Microvascular decompression (MVD) offers an effective and durable treatment for patients suffering from trigeminal neuralgia (TN). Because the disorder has a tendency to occur in older persons, the risks of surgical treatment in the elderly have been a topic of recent interest. To date, evidence derived from several small retrospective and a single prospective case series has suggested that age does not increase the complication rate associated with surgery. Using a large national database, the authors aimed to study the impact of age on in-hospital complications following MVD for TN.
Using the Nationwide Inpatient Sample (NIS) for the 10-year period from 1999 to 2008, the authors selected all patients who underwent MVD for TN. The primary outcome of interest was the in-hospital mortality rate. Secondary outcomes of interest were cardiac, pulmonary, thromboembolic, cerebrovascular, and wound complications as well as the duration of hospital stay, total hospital charges, and discharge location. An elderly cohort of patients was first defined as those 65 years of age and older and then redefined as those 75 years and older.
A total of 3273 patients who underwent MVD for TN were identified, having a median age of 57 years. Within this sample, 31.5% were 65 years and older and 10.7% were 75 years and older. The in-hospital mortality rate was 0.68% for patients 65 years or older (p = 0.0087) and 1.16% for those 75 years or older (p = 0.0026). In patients younger than 65 years, the in-hospital mortality rate was 0.13% (3 deaths among 2241 patients). As analyzed using the chi-square test (for both 65 and 75 years as the age cutoff) and the Pearson rank correlation coefficient, the risk of cardiac, pulmonary, thromboembolic, and cerebrovascular complications was higher in older patients (that is, those 65 and older and those 75 and older), but the risks of wound complications and CNS infection were not. The risk of any in-hospital complication occurring in a patient 65 years and older was 7.36% (p < 0.0001) and 10.0% in those 75 years and older (p < 0.0001). There was no difference in the total hospital charges associated with age. The duration of the hospital stay was longer in older patients, and the likelihood of discharge home was lower in older patients.
Microvascular decompression for TN in the elderly population remains a reasonable surgical option. However, based on data from a large national database, authors of the present study suggest that complications do tend to gradually increase in tandem with an advanced age. While age does not act as a risk factor in isolation, it may serve as a convenient surrogate for complication rates. The authors hope that this information can be of use in guiding older patients through decisions for the surgical treatment of TN.
"The cause in such cases may be focal compression (and associated myelin loss) affecting a part of nerve but not recognized during surgery9). Because all of our cases showed compression intraoperatively, we may hypothesize that vascular compression of the trigeminal nerve, especially at the REZ, is the main etiological factor in primary TN8,20). "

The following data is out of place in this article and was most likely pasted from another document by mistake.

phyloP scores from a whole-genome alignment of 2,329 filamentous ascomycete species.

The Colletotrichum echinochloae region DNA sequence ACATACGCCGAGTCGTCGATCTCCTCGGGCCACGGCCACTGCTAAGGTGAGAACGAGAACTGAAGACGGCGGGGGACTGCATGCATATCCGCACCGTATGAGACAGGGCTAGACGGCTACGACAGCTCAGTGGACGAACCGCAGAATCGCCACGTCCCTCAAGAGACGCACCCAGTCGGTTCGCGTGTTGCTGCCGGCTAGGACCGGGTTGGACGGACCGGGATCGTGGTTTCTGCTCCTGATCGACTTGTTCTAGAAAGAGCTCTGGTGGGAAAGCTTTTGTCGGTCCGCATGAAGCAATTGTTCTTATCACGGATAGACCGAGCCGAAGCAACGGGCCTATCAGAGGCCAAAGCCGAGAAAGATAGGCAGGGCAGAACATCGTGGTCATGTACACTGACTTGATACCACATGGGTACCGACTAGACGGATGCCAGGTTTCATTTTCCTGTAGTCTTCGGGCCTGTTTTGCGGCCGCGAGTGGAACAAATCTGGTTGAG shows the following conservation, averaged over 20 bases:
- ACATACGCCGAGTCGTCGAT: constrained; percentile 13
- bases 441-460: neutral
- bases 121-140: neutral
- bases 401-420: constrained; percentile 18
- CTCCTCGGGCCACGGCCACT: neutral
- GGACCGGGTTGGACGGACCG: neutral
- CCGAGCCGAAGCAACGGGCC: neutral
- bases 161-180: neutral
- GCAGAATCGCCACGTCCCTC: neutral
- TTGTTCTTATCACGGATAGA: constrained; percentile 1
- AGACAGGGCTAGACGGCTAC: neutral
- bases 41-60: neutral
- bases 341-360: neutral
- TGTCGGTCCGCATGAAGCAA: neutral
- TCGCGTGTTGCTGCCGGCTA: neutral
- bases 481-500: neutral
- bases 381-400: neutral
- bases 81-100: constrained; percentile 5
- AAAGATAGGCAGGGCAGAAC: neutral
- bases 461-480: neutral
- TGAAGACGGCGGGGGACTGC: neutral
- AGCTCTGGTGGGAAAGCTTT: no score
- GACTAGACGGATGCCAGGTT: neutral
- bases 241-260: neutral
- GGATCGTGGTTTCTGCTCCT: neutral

[Show abstract][Hide abstract] ABSTRACT: The aim of this prospective study was to demonstrate the influence of some factors on the prognosis of microvascular decompression in 37 patients with trigeminal neuralgia.
The results of microvascular decompression (MVD) in 37 patients with trigeminal neuralgia were evaluated at 6 months after surgery and were compared with clinical and operative findings.
The sex of the patient, the patient's age at surgery, the side of the pain, and the duration of symptoms before surgery did not play any significant roles in prognosis. Also, the visual analogue scale (VAS) of the patient, the duration of each pain attack, and the frequency of pain over 24 hours did not play any significant roles in prognosis. In addition, intraoperative detection of the type of conflicting vessel, the degree of severity of conflict, and the location of the conflict around the circumference of the root did not play any roles in prognosis. The only factors affecting the prognosis in MVD surgery were intraoperative detection of the site of the conflict along the root and neuroradiological compression signs on preoperative magnetic resonance imaging (MRI)/magnetic resonance angiography (MRA).
These findings demonstrated that if neurovascular compression is seen on preoperative MRI/MRA and/or compression is found intraoperative at the root entry zone, then the patient will most likely benefit from MVD surgery.
Journal of Korean Neurosurgical Society 07/2012; 52(1):42-7. DOI:10.3340/jkns.2012.52.1.42 · 0.64 Impact Factor
[Show abstract][Hide abstract] ABSTRACT: Neurovascular compression syndromes are diseases caused by abnormal contact between a vessel loop and the root exit/entry zone of a cranial nerve. Compression can cause paroxysmal attacks of abnormal motor or sensory phenomena in the affected nerve.
Review based on a selective analysis of the literature.
Neurovascular compression syndromes include well-established entities such as trigeminal neuralgia, facial hemispasm, vestibular paroxysmia and glossopharyngeus neuralgia but also cranial nerve disorders caused by compression due to an aneurysm, e. g., oculomotor nerve paresis caused by an aneurysm of the posterior communicating branch. An overview of neurovascular compression syndromes is given, outlining diagnostic procedures and the morphological imaging features of each syndrome as well as the changes seen after treatment are described.
Neurovascular compression syndromes are complex diseases. MR imaging plays an important role in the diagnostic workup of these diseases.
RöFo - Fortschritte auf dem Gebiet der R 12/2011; 184(3):220-8. DOI:10.1055/s-0031-1281976 · 1.40 Impact Factor
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